Don’t get too attached to your house — if the government wants to, it can take it away from you and give it to another private party solely in the name of economic development. And such a move could be legally justified as a way to increase your community’s tax base or simply make your city more attractive.
In Kelo v. City of New London, the U.S. Supreme Court held that such “economic-development takings” are constitutional. It doesn’t even have to be likely that the taking will generate an economic benefit. All that’s required is that the government’s decision be “rational.”
In the wake of Kelo, the U.S. Constitution no longer adequately protects property rights. As former Justice Sandra O’Connor argued: “The specter of condemnation hangs over all property. Nothing is to prevent the State from replacing any Motel 6 with a Ritz-Carlton, any home with a shopping mall, or any farm with a factory.”
States, however, can protect their citizens by guaranteeing greater property rights through their own laws. In North Carolina, a new constitutional amendment could provide these needed protections.
The North Carolina League of Municipalities maintains that a constitutional amendment is unnecessary. North Carolinians have nothing to worry about, says the group, because state statutes offer “crystal clear” protection from the Kelo decision.
It’s true that no specific state law explicitly allows such economic-development takings. But that’s only one facet of state law. Even before Kelo, the N.C. General Assembly passed a bill that permitted Charlotte to take property for private economic development. Just imagine what the Legislature could do now that the Supreme Court has ruled such moves constitutional.
The state’s urban-renewal law also gives the government so much leeway that “enterprising” attorneys and local governments can easily use it as a pretext for economic-development takings. This law does not cover blighted property alone; the government also can take property that might become blighted. And there are easier ways for the government to take property without even having to show the possibility of blight.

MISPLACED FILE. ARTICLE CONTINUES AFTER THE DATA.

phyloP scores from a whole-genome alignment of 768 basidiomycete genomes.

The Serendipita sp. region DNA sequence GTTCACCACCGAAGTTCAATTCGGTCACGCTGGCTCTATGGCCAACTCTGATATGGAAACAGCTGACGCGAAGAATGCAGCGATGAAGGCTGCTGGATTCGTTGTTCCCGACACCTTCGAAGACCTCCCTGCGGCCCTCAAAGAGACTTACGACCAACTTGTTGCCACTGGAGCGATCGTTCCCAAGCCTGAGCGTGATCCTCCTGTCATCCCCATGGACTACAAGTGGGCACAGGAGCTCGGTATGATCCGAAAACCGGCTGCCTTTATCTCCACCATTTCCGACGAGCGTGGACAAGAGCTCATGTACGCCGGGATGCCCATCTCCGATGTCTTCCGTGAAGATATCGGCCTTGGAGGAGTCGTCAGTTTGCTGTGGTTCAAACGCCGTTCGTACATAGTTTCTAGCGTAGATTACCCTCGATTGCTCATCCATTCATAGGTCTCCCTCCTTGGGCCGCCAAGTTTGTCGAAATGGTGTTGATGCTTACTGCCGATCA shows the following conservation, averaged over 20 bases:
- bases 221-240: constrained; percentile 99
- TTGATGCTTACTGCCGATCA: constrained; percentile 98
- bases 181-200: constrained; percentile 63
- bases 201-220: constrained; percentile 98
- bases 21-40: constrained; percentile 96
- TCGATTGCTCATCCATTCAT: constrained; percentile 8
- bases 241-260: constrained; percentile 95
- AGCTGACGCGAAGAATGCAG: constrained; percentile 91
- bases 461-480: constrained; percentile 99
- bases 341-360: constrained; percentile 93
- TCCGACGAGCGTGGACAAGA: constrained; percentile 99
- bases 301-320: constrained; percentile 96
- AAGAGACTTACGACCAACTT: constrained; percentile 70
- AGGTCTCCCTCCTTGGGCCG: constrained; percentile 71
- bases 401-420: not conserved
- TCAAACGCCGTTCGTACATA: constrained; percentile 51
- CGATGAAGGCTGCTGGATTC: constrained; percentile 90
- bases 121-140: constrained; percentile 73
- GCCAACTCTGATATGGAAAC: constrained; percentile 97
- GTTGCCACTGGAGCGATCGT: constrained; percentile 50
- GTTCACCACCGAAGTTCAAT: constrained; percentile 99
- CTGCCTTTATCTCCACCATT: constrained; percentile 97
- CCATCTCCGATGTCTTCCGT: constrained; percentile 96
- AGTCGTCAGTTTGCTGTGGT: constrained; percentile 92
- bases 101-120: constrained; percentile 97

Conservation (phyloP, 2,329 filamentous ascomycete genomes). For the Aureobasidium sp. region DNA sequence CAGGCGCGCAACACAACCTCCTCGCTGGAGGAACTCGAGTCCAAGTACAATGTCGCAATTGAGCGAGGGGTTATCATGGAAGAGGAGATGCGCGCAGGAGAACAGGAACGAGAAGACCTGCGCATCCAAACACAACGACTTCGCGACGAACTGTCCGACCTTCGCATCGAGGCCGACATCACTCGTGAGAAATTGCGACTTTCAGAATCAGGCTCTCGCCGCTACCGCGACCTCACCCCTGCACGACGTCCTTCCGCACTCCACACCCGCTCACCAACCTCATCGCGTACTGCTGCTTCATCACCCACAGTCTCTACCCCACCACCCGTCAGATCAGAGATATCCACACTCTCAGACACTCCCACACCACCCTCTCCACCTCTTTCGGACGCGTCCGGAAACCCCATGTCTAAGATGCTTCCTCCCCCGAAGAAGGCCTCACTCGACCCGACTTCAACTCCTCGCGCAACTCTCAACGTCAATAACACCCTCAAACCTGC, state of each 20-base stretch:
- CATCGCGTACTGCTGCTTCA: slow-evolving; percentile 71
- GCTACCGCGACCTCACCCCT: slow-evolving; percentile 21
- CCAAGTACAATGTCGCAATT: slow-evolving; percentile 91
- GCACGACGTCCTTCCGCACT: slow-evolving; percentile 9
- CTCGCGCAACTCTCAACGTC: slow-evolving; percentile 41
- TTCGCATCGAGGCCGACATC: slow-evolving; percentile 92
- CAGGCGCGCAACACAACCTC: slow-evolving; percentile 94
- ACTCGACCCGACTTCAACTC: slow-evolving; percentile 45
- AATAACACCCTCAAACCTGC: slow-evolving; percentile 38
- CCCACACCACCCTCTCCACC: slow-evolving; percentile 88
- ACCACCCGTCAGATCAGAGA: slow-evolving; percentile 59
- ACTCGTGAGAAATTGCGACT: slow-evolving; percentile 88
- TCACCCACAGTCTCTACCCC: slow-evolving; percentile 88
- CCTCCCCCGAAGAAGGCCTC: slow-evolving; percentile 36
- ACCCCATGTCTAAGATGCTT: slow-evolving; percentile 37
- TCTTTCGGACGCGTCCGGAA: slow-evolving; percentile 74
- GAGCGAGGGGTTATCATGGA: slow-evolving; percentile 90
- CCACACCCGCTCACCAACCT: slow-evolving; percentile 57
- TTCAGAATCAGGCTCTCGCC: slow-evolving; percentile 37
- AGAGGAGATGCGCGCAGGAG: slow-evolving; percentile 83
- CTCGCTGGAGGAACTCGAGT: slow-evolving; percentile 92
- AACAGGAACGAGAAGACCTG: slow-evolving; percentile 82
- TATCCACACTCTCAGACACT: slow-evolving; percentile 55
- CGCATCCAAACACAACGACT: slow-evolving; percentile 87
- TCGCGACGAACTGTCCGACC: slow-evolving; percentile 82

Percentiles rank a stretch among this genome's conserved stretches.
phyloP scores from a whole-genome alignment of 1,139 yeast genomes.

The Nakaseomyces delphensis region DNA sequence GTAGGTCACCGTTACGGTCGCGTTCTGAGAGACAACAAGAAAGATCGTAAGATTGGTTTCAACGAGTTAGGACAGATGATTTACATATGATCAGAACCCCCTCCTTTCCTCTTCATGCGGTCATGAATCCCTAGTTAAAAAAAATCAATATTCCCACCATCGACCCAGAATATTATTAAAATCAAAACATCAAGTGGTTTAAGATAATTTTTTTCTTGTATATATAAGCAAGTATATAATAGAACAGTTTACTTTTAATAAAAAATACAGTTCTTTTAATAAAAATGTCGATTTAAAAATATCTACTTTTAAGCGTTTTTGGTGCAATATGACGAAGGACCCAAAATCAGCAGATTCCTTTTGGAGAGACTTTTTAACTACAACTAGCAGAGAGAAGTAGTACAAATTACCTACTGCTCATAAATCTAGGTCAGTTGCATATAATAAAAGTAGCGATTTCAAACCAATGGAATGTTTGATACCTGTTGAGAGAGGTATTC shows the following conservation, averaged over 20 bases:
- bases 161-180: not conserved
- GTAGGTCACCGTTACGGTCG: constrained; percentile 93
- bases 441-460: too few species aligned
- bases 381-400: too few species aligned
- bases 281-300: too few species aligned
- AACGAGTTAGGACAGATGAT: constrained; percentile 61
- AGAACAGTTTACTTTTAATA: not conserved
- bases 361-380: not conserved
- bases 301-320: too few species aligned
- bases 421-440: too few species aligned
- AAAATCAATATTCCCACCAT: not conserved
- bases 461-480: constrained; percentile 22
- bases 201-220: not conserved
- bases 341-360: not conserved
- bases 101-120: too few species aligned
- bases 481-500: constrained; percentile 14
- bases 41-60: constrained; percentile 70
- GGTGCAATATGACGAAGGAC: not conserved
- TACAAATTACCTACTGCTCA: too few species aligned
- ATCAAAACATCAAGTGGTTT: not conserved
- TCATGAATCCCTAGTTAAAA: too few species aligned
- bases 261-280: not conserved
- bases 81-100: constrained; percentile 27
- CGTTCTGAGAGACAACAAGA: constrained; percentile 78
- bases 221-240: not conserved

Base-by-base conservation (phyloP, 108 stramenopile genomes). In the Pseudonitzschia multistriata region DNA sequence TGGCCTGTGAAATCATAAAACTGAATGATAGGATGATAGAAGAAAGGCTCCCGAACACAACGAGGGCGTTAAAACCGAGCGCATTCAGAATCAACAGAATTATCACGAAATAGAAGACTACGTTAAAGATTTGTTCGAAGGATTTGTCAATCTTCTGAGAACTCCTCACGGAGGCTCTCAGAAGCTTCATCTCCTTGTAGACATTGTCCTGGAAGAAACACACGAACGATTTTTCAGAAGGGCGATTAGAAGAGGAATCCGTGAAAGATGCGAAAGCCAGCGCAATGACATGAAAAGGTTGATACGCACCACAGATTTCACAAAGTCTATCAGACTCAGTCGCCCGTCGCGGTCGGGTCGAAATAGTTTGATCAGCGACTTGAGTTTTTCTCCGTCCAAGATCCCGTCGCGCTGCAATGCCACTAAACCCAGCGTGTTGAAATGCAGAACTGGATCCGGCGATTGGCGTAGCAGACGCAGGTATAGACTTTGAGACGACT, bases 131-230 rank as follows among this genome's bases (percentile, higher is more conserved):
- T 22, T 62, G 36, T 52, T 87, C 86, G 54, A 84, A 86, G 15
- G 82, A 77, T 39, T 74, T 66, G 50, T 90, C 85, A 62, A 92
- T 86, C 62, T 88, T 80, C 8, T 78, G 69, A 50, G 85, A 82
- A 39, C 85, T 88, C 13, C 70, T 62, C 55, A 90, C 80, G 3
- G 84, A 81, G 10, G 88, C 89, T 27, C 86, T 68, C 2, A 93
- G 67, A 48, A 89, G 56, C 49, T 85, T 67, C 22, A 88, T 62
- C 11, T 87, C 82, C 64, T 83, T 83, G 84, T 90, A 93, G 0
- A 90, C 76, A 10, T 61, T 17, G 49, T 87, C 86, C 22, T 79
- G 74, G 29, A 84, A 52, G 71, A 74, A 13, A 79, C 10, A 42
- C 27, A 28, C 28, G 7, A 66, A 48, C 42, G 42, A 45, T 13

But even if current state law does protect us from economic-development takings, that’s not good enough. State statutes can easily be changed at the whim of political interests. If the U.S. Supreme Court gutted freedom of speech, would we think a state statute protecting freedom of speech in North Carolina was adequate? Of course not.
A state constitutional amendment is the only way to protect North Carolinians. The N.C. Constitution is the highest law of the state, and if an amendment were been passed, it would be difficult to change. Amending the state constitution requires the support of three-fifths of both houses of the Legislature, and a majority of voters must then approve the change.
Amending any constitution should be done rarely, but it’s hard to imagine a more appropriate time than now. Property rights are being threatened, and an amendment would not create a new right. Instead, it would simply reaffirm a principle that our nation’s founders explicitly listed in the Bill of Rights.
It’s also worth noting that North Carolina’s is the only state constitution — with the possible exception of New Hampshire — that doesn’t expressly prohibit the taking of private property without just compensation. In other words, even if Kelo didn’t exist, the state would desperately need a constitutional amendment to adequately protect property rights.
The foundation of the American dream is being able to rely on the government to legally protect our hard-earned property, ensuring that it won’t be taken from us. But Kelo puts this critical understanding between citizens and government in jeopardy. North Carolina should make it clear, through a constitutional amendment, that in our state, the American dream and property rights are very much alive.
[Daren Bakst is the legal and regulatory-policy analyst for the John Locke Foundation in Raleigh. A licensed attorney, Bakst has also written for such groups as the Competitive Enterprise Institute and Frontiers of Freedom.]